Why change things? What was wrong with codependence?
A: I wrote this book because I have seen too many addicts’ loved ones turn away from desperately needed direction and support because they couldn’t or wouldn’t accept the codependence tenet that being in this situation automatically implies there is something wrong with them. Meanwhile, their chronically addicted partner, parent, or child is failing at school, getting fired from another job, or getting arrested. I have seen many good therapists lacking useful answers to help such family members and caregivers. Often, the therapist’s only choice is to rely on models such as codependence, which feels more negative and alienating than invitational. Now, with prodependence, they have another option. Prodependence recognizes the inherent grace of these caregivers, applauding and appreciating their unconditional love, their courage, and their conviction in trying to support some of the most challenged among us.
What is the major difference between codependence and prodependence?
A: Codependence is a model of human behavior based in trauma theory. To “be codependent” implies that one tends to bond deeply with those with whom interactions often mirror early traumatic deficits. Failure on the part of the active addict then serves as a trigger for the non-addicted partner to act out his or her unmet needs or abuse from childhood within this troubled adult relationship. Codependence implies that the loved ones of addicts, due to their underlying, often unconscious “childhood issues” tend to, as adults, give too much and love too much. Thus, they attract, enable, and enmesh with addicted partners. The goals of codependency treatment revolve around themes of detachment, self-actualization, becoming less needy, and working through past trauma to become more aware, less enabling, and less accepting of troubled, emotionally unavailable people. Prodependence is a model of human behavior based in attachment theory. To “be prodependent” implies that one is able to create deep, bonded adult attachments that mirror our very human, normative longings for healthy dependence and intimacy. Prodependence assumes that, when one loves and bonds deeply, it is natural and therefore non-pathological to do whatever it takes to ensure the safety and stability of those with whom one is attached. Prodependence implies that loved ones of addicts, regardless of prior history, will take extraordinary measures to keep those they love stable and to ensure the safety of their families. There is no pathology assigned to loving in prodependence. Rather, prodependence asserts that loving addicts or other chronically troubled people healthfully requires a different form of love than that with healthy adults. Loving prodependently requires support, guidance, and informed help.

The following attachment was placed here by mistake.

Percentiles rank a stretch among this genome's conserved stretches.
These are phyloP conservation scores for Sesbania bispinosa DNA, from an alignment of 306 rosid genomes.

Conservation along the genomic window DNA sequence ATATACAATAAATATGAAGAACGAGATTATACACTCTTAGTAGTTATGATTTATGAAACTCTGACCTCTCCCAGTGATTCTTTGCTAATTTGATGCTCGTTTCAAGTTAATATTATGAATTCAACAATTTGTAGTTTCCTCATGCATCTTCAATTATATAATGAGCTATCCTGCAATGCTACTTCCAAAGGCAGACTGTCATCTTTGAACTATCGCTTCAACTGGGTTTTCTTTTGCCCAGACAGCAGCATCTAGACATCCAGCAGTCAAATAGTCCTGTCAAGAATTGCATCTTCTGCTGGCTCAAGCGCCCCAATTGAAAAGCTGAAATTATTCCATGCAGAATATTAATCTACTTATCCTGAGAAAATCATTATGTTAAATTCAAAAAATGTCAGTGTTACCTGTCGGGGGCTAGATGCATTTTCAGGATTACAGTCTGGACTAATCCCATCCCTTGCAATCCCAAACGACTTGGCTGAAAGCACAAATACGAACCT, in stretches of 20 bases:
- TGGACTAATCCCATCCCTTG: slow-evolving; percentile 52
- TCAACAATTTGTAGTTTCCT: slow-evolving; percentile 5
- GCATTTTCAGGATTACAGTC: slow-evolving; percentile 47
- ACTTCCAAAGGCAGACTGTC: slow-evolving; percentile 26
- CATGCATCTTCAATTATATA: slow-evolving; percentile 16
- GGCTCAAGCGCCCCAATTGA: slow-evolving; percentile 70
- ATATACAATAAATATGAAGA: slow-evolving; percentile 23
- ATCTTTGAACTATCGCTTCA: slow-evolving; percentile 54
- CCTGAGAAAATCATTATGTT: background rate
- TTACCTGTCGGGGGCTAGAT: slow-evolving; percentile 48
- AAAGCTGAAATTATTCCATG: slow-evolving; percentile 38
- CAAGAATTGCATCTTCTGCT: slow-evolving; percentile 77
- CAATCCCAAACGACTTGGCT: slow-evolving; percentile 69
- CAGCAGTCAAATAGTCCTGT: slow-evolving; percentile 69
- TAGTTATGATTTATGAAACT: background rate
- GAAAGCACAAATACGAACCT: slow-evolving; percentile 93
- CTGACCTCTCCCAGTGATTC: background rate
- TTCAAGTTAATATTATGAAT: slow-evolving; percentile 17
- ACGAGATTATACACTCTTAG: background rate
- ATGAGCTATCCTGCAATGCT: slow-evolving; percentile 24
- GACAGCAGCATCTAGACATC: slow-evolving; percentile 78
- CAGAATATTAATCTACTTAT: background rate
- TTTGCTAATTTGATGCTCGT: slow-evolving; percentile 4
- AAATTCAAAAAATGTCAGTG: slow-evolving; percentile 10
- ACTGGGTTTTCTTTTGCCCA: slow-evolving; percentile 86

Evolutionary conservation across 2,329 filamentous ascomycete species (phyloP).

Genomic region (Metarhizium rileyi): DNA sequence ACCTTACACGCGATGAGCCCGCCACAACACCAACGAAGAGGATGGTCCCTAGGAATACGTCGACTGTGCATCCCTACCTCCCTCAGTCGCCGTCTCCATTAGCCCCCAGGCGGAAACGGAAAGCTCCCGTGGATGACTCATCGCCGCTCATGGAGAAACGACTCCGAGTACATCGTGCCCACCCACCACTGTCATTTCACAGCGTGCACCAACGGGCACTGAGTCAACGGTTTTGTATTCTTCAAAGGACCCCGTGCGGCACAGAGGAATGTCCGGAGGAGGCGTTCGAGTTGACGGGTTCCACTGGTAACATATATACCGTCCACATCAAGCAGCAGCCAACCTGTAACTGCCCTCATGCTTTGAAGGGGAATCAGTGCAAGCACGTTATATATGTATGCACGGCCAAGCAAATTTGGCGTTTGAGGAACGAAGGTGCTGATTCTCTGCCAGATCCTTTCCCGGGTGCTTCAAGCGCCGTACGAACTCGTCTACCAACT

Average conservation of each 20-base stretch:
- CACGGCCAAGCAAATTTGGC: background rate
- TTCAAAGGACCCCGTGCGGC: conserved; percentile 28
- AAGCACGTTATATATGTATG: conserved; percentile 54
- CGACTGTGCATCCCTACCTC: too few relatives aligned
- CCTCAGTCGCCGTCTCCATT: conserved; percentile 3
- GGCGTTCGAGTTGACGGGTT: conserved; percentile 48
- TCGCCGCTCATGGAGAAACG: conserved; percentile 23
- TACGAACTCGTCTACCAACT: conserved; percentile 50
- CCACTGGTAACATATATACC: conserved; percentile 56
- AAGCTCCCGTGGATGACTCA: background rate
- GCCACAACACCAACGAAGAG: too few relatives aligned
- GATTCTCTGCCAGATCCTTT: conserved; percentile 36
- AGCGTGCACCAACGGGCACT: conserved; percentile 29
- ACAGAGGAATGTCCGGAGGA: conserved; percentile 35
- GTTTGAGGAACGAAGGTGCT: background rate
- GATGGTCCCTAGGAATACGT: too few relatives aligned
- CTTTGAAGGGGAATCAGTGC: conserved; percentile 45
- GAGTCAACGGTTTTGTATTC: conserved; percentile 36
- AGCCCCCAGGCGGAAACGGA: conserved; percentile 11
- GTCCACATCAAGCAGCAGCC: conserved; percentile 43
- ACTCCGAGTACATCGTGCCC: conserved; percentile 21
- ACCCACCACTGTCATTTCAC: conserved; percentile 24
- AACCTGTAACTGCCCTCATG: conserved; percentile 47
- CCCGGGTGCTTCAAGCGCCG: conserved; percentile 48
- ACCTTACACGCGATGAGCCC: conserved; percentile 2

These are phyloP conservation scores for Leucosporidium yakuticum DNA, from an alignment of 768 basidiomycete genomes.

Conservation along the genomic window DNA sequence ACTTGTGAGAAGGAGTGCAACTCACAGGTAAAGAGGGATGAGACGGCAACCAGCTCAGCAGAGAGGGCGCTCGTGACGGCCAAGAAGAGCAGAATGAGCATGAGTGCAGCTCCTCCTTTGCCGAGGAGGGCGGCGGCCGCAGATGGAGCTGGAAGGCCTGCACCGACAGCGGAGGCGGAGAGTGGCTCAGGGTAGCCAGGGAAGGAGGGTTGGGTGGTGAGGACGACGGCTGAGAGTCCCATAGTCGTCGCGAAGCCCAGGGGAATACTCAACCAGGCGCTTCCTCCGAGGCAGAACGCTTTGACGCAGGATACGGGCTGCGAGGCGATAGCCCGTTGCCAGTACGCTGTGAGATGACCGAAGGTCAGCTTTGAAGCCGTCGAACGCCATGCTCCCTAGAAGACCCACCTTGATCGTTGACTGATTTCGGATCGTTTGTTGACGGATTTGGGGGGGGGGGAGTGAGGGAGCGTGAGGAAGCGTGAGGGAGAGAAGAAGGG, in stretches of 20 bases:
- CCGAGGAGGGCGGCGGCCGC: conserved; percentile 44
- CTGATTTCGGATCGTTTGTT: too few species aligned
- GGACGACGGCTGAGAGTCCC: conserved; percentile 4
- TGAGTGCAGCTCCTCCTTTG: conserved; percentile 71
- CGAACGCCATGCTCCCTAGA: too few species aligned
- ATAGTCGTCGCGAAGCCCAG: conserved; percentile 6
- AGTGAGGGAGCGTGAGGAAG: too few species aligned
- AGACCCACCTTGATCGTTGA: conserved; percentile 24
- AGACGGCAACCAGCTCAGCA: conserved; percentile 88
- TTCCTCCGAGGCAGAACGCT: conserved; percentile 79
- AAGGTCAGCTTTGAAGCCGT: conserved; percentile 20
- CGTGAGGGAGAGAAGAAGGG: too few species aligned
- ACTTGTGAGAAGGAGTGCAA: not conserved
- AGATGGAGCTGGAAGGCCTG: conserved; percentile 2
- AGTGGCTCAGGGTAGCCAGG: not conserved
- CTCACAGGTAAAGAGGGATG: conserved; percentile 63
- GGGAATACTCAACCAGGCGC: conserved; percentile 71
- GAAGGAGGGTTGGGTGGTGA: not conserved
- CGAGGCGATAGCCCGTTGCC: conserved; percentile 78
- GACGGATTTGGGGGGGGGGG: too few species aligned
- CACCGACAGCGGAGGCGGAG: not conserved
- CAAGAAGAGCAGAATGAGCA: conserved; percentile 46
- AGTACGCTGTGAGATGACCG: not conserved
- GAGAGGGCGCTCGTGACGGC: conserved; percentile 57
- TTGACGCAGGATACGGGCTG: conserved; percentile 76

When did codependence evolve into theory and practice?
A: Codependence was initially promoted in six books published between 1981 and 1989, mostly written by female therapists who worked in the addiction field. It meshed with and ultimately subsumed the pre-existing co-addiction movement. And later it broadened in the larger culture to include caregivers of all stripes, not just caregivers of addicts.
Why did codependence become so popular?
A: Codependence was an easy to understand, engaging concept, and it mirrored the culture of the era of its creation. This is explained in detail in chapters 2 and 3 of this book.
Can codependence treatment be counterproductive when working with loved ones of addicts?
A: Yes, and it frequently is. Codependence, by definition, implies that there is something wrong with the person who loves, rescues, helps, and cares for an addict. This is especially true if that person has given up essential parts of himself or herself in the process. Embracing the codependence model requires loved ones of addicts, who are already in crisis, to accept that there is something wrong with them that they need to fix. This can lead to caregivers feeling misunderstood and judged. As a result, many leave treatment before they receive the help they desperately need.
Is this book suggesting that codependency doesn’t exist?